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eBay Inc. Message Board

  • HereditaryPeer HereditaryPeer Aug 1, 1999 10:01 PM Flag

    Anybody short

    this stock? LOL

    SortNewest  |  Oldest  |  Most Replied Expand all replies
    • to 2ndfloortrader or HereditaryBroker or
      wallstreetinsider or some such and start to dispense good solid
      stock advice to help all those unfortunate soles on
      this board who do not have clue and are looking for
      direction anywhere they can find it. Than again, maybe I
      will keep my name and just continue to exercise my pie
      hole and annoy those who are most easily annoyed. You
      know the ones I am talking about? The ones that are
      the most insecure about their present position. The
      pros.

    • <EOM>>

    • this will be ugly

      call in the doctors from e.r.

    • rancher. What advice did I give? I offer no advice and express only my honest opinions and yes, I am amateur. The stock market is not my profession. Heaven forbid.

    • doing a garage sale. Nothing but luck so far but future
      will be a crap.
      EBAY true value less than 25 cents.
      I wish all EBAY longs all die very soon. Fuck them all.

    • small short interest is the most bearish thing I have heard yet. Remember when stocks move they take as few riders as they can.

    • In this difficult environment, says Michael
      Murphy, editor of the Overpriced Stock Service newsletter
      in Half Moon Bay, Calif., "most of the short sellers
      have gotten very good at putting very tight 'stop
      losses' in," that is, closing out their losses when stock
      prices rise to a certain level instead of letting the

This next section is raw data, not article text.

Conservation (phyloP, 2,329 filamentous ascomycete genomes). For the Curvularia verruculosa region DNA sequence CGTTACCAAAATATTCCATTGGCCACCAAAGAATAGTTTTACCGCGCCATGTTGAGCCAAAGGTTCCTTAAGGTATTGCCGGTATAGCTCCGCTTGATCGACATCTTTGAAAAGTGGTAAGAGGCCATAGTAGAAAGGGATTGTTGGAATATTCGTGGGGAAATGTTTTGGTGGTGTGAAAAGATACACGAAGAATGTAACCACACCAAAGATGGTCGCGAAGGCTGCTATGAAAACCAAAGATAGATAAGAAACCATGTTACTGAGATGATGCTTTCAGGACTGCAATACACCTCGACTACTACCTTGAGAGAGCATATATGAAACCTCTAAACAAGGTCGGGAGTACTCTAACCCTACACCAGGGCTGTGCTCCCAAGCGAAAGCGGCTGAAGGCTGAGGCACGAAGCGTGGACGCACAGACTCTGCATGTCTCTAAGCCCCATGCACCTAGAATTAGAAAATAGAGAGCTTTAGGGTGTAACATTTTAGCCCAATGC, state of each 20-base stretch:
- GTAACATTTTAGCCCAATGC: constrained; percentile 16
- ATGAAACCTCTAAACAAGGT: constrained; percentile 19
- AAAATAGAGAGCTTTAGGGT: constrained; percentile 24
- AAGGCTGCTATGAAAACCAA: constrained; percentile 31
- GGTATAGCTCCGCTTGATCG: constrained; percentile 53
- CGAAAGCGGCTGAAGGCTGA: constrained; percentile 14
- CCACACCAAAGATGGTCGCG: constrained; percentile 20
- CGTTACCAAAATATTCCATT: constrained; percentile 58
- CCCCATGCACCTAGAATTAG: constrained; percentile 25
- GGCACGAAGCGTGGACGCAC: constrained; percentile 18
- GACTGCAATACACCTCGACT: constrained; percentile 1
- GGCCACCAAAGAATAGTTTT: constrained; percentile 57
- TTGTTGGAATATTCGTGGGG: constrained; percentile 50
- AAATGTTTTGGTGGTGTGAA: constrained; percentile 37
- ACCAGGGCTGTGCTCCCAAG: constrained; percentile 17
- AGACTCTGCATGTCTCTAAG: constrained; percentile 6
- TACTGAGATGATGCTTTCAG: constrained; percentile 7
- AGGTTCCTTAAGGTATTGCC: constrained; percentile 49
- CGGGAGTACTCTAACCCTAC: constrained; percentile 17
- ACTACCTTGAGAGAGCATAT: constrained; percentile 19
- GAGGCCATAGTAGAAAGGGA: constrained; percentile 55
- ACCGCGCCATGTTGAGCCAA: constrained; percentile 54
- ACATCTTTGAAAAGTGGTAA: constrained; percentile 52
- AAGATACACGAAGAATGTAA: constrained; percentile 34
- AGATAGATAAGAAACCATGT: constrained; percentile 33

losses grow.

      One area that has made money for
      short sellers recently has been airline stocks, which
      have declined because of rising fuel prices and unused
      capacity. The stock of US Airways Group has fallen to 35
      5/8 from 64 in January on the New York Stock
      Exchange. UAL, parent of United Airlines, has dropped to 63
      7/16 from 87 3/8 on the Big Board.

      But in many
      cases, short sellers have steered clear of large,
      blue-chip stocks, which have outperformed smaller stocks
      for four years running, and which they charge rise
      simply as money flows into index funds.

      Despite
      occasional successes, rising stock prices overall mean it is
      still a tough slog for short sellers, who take umbrage
      at the prices investors are willing to pay now for
      stocks. "The U.S. economy has been in an unusual sweet
      spot for the last several years," hedge-fund manager
      (and frequent, though not exclusive, short seller)
      David Rocker wrote to partners of his hedge fund in its
      second-quarter report. Mr. Rocker's partnership had a loss of
      1.9% in the second quarter but gained 29% in the first
      quarter (both returns are after fees). But Mr. Rocker
      reported signs that the positive "trends appear to be
      reversing," and "the persistence of this favorable climate
      must now be questioned."

      Hope springs eternal.

    • So why haven't more short sellers been making hay
      on the Internet's decline? Because they tried so
      many times before -- and got burned. Some Internet
      stocks that have attracted shorts, such as Network
      Solutions, trade for less now than at year end. But many